Pregnancy and Birth Outcomes

A Multilevel Analysis of Prenatal Maternal Stress and Birth Weight

Authored by: Christine Dunkel Schetter , Marci Lobel

Handbook of Health Psychology

Print publication date:  December  2011
Online publication date:  April  2012

Print ISBN: 9780805864618
eBook ISBN: 9780203804100
Adobe ISBN: 9781136638299

10.4324/9780203804100.ch19

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Abstract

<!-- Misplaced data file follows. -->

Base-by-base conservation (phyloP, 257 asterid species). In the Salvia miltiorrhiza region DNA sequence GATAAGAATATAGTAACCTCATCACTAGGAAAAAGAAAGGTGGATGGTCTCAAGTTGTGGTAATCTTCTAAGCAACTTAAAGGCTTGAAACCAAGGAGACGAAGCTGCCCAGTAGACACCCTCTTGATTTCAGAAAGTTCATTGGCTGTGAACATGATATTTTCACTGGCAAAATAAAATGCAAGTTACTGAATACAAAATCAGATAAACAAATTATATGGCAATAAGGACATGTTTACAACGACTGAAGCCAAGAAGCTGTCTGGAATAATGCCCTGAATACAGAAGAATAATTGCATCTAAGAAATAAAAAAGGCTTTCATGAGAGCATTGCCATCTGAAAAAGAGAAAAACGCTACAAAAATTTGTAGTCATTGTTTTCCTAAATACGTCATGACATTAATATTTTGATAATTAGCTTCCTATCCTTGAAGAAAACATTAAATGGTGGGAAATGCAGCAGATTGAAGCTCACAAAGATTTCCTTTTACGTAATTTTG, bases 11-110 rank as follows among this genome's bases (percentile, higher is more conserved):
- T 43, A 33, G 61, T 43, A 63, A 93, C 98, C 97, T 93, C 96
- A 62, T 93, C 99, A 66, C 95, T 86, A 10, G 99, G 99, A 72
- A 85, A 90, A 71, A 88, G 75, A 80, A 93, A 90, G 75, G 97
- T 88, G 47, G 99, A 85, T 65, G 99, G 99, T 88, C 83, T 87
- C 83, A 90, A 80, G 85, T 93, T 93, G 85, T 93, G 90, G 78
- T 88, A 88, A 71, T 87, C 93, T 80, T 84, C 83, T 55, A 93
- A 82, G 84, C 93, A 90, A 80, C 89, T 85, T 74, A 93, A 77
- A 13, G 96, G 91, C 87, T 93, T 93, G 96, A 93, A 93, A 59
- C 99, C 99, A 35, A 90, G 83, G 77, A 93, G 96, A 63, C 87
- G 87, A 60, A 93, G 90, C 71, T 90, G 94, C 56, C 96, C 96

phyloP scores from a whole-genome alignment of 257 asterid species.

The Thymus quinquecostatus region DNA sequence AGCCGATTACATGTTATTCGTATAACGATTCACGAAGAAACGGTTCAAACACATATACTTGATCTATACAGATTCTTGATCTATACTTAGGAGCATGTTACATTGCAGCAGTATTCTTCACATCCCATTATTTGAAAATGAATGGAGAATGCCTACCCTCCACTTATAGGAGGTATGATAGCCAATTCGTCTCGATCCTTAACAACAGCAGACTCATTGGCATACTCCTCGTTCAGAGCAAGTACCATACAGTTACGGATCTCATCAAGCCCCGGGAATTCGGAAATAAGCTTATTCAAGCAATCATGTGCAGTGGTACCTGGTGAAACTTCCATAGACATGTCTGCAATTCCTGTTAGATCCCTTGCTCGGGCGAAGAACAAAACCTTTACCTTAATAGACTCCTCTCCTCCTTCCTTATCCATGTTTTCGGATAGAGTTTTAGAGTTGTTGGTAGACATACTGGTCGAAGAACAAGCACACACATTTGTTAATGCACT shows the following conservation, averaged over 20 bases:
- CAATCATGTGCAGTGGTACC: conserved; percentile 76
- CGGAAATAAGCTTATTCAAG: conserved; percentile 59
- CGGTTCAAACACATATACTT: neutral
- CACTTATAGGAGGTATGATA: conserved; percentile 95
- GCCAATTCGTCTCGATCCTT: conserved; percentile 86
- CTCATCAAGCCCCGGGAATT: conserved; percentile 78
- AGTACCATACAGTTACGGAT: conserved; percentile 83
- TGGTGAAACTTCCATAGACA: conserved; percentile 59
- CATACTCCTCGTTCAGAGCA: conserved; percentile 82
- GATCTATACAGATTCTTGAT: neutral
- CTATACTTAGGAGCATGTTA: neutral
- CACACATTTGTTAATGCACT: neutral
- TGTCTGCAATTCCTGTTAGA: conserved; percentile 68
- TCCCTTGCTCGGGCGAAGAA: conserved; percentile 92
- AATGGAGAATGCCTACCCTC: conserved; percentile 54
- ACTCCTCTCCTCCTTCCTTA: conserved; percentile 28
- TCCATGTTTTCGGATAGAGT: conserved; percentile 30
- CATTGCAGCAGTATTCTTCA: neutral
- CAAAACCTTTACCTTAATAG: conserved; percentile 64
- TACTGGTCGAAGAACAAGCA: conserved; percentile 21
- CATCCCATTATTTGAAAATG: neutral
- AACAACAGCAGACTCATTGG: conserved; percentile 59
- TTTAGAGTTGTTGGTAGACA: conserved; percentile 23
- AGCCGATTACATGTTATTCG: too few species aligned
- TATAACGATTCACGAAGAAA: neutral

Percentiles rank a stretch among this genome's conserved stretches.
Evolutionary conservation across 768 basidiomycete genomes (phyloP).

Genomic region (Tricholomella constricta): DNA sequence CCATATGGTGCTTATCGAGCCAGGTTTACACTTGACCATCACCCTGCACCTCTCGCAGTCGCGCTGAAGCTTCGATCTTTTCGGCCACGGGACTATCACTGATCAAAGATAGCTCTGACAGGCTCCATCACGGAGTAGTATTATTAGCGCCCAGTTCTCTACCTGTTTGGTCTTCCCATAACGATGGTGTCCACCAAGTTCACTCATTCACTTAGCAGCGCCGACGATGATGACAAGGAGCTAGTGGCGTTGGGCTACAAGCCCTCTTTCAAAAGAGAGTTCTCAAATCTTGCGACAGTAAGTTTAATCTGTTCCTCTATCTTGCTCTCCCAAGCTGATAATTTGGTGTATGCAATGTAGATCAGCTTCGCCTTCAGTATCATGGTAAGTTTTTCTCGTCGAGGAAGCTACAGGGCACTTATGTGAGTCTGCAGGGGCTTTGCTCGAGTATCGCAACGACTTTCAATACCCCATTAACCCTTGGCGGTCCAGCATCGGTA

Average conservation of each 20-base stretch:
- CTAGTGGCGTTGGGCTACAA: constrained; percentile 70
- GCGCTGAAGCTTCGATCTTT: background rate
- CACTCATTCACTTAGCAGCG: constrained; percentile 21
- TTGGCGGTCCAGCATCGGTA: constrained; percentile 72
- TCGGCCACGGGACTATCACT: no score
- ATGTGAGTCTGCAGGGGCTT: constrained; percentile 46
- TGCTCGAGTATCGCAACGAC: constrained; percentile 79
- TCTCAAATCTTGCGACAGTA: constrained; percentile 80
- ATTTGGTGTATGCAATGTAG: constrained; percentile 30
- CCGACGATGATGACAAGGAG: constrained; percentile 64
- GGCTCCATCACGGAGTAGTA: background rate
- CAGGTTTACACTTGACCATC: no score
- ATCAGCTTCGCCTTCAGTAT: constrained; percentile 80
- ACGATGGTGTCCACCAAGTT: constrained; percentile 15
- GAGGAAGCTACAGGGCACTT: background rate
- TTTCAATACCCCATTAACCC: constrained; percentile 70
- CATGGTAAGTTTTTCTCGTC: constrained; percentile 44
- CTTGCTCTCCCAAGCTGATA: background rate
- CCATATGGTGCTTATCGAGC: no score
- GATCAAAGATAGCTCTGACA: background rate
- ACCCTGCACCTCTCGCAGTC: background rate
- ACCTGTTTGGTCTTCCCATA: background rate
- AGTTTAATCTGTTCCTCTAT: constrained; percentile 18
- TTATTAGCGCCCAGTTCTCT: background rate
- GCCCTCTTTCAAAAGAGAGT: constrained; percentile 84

Not long ago, the study of pregnancy and birth was the sole domain of the field of medicine and the allied health professions. In recent decades, psychosocial and sociocultural factors have been increasingly incorporated into theory and research on pregnancy in order to improve our scientific understanding of the factors that elevate or reduce risk. When we began our work on pregnancy in the 1980s, it was recognized that even a complete analysis of medical risk factors did not account for much of the variation in rates of such adverse birth outcomes as preterm birth or low birth weight. However, approaches to the identification of psychosocial risk factors were still evolving in rigor and acceptance by biomedical scientists. In the intervening decades, psychosocial and interdisciplinary approaches to the study of pregnancy and birth have evolved considerably; they are not only accepted today but often welcomed. Many behavioral, sociological, cultural, and biomedical scientists now work together in collaboration to understand the complex interplay of multiple levels and types of concepts that contribute to maternal and child outcomes. Moreover, biopsychosocial integration is producing exciting findings and important insights that promise to improve future health outcomes for pregnant women and their offspring.

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